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PLA Meetings and discussions










Notes from a public PLA meeting at the London Rowing Club on 7 Feb 2017

John Richards writes:
As agreed I went along to this meeting which was surprisingly well attended. As Richard had indicated Kevin East, representing British Canoeing also attended. There were also representatives from Chelsea CC and Edge CC and possibly others from the paddling fraternity (not BCC that I could see). There were inevitably a number of rowing clubs and then people with environment and other interests, most vocally a  representative of the house boats. 

Robin Mortimer the PLA CEO led the presentation, but PLA was represented in depth, including Bob Baker the new Harbour Master.

The first topic was the reported incidents on the river. The numbers were again down with those involving recreational vessels (e.g. us etc) down 23%. The one fatality had been the pilot who lost his life.  There is a form and procedure for reporting incidents and the PLA want us to report these even if we are not involved. The PLA is in conjunction with the police and others is looking at finding ways for cutting back suicide on the river.

The second topic was a brief report on the status of the Tideway project with construction now underway, directly in front of the LRC. Construction will take 4 years and then implementation will follow. The project is monitored by the PLA engineers, led by Terry Lawrence. 

The river rebutments are subject to on going tree works, mainly repairing damage by the roots and trimming branches dangling in the water. There was some discussion on this mainly as the rowers regularly seemed to get entangled, the environmentalists wanted to keep the trees and the sailors saying that the trees ruined the wind they relied on. In the Questions it was suggested that the PLA pick up the large stones from the rebutments that had fallen into the water over the years - the rowers were colliding with these and damaging boats. 

The PLA will be clearing debris and sand from the Surrey side of Kew Bridge, which has become shallow with tangles of trees. In the questions afterwards two other areas needing work were identified - the shoaling just after the St Paul's slipway and a pinch point by Chiswick Pier where the restricted crossing point brought the rowers and paddlers from Edge into close proximity. There was some discussion about the Edge pontoon at Kew Bridge, which sounded as though it was something of a hazard at some states of the tide as it was above water level and a  potential trap. Edge (and presumably St Georges are keen to give this away).

The initial results of the sports participation were presented by Catherine Riggs. 73 clubs completed the return and some 140 clubs on the tidal river were identified. There was an additional 23 on the docks, canals and side waterways. The potential for growth of sports participation currently 20,000 was thought to be 40% - these seemed conservative to me. The main barriers to greater participations was lack of financial support, volunteers and coaches/trainers. There seems to be a special access problem to the East of the river - i guess mud and industrial and former industrial lands. This area is work in progress for PLA, but there was big interest from Sport England with a focus on participation.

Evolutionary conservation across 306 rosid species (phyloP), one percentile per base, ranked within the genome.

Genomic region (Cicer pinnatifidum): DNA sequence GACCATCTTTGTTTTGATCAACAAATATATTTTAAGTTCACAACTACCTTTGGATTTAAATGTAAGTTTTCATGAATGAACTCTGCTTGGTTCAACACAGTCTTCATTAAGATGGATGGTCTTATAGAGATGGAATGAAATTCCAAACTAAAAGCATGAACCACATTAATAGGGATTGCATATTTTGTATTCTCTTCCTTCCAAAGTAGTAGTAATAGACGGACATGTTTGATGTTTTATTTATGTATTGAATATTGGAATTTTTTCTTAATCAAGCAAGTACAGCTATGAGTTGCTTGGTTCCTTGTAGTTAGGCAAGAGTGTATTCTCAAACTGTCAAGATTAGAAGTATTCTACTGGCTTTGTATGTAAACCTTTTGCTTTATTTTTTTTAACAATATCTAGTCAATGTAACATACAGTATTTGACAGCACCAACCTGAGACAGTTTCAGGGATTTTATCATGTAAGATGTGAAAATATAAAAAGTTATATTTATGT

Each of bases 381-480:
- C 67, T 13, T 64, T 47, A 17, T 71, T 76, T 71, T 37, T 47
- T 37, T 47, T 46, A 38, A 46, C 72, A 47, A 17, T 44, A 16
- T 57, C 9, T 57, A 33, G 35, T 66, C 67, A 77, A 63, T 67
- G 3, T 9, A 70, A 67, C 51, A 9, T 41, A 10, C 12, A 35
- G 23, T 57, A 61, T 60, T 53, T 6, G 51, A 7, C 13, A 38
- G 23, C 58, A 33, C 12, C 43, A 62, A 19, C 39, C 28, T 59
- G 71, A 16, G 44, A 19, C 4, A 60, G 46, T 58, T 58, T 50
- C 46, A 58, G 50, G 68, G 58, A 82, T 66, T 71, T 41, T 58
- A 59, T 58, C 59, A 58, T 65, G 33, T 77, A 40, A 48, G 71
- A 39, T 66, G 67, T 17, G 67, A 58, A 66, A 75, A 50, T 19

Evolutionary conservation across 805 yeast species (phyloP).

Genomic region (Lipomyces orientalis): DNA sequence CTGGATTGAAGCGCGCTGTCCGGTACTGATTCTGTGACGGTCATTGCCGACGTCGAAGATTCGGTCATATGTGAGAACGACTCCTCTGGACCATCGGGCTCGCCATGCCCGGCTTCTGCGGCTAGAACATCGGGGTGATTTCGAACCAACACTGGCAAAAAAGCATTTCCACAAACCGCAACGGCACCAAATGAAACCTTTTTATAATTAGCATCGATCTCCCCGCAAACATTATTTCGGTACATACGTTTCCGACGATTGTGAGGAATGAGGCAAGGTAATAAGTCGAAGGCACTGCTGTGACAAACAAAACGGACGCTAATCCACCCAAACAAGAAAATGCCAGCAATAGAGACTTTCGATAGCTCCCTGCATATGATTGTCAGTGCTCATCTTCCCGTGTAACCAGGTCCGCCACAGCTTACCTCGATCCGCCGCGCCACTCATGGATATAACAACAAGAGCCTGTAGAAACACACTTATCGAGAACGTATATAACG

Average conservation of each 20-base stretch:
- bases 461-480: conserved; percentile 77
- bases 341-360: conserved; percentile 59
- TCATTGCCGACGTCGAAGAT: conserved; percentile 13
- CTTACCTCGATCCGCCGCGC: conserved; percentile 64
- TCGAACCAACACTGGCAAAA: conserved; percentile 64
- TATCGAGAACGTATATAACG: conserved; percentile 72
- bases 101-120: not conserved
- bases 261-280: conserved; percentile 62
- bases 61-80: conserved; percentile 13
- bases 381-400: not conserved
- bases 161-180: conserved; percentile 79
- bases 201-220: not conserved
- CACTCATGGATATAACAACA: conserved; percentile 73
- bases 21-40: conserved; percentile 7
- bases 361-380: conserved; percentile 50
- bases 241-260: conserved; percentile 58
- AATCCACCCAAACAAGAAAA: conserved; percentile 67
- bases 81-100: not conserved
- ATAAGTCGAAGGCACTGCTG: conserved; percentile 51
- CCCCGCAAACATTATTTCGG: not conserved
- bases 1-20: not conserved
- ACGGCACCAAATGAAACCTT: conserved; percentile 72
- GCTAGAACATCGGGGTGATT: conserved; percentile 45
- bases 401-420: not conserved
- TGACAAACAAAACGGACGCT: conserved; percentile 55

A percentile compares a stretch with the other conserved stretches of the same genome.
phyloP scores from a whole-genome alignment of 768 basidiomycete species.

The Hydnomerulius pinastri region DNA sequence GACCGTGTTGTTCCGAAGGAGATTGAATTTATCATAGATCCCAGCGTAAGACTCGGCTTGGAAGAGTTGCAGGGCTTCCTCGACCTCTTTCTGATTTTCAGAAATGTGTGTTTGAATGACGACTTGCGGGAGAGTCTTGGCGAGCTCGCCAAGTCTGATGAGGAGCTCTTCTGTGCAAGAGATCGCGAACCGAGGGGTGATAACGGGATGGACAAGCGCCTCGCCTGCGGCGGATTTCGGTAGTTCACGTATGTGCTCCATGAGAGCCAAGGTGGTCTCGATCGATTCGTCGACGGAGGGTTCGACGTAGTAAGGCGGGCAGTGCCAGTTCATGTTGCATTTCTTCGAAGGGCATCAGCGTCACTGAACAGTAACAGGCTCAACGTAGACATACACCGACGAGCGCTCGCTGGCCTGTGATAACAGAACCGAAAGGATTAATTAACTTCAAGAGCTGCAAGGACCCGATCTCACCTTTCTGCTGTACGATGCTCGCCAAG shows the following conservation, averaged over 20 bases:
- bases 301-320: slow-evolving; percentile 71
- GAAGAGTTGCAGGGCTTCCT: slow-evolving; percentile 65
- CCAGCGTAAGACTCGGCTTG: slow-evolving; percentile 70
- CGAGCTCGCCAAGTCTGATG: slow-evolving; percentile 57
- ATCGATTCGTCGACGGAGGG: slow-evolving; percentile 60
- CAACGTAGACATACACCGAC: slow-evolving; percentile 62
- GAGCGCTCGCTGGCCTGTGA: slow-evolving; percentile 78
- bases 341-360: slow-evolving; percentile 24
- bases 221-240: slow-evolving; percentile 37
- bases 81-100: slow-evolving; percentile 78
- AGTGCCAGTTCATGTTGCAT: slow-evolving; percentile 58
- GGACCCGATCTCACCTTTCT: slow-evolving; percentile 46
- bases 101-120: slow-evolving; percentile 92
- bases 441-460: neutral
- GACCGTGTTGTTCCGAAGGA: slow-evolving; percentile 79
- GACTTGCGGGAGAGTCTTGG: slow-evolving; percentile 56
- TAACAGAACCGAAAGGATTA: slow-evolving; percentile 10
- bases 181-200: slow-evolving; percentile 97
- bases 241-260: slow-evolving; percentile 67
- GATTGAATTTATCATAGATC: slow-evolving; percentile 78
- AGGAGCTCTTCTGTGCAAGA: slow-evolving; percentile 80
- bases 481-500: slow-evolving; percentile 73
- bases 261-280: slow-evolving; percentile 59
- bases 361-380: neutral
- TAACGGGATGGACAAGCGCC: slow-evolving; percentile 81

There was a rather opaque discussion on House boat fees and later on how house boats were positioned at Brentford. 

The PLA has launched that very day an app that gives live tide data for the various points of the river, named PLATidalThames. Apparently this available through the iTunes, etc. Chelsea CC said that without actual flow rates on the river it was difficult for leaders to brief paddlers  before they go out(?). I was puzzled by this since they paddle in much the same area as we do, but PLA said they do not collect live data, but do have model data. It was pointed out that the Environment Agency do monitor flows live at some points. 

The PLA is also working on an air quality strategy, in anticipation of this becoming more important in the light of the vehicle use in the city and its resultant particulate and NOx pollution. The initial focus is on the commercial boats in the Gateway area, but will be spread to other vessels along the river. There was a question about sewage soiling by  vessels and this is also being examined requiring eventually vessels not to release into the river. All passenger boats were to stop releases by 2020. There was some questioning about black and grey waste water - PLA treats both the same. 

The Paddling Code was mentioned as work in progress. 

The Boat Race will again consist of several races on Sunday 2 April.  

Kevin East asked about whether the PLA was actively involved in the South East Marine Plan. 

After the meeting I touched base with Kevin, just to let him know our thoughts about the paddling code and that Richard had gone back on these, specifically on the safe paddle areas downstream from Putney Bridge. He seemed to be aware of this. I also said that we had been approached by PLA staff in the past who seemed convinced we were in the wrong part of the river - he reported that he had discussed this with the PLA and they had not briefed their river staff about the new paddle regs and were waiting for them to be finalised before doing so!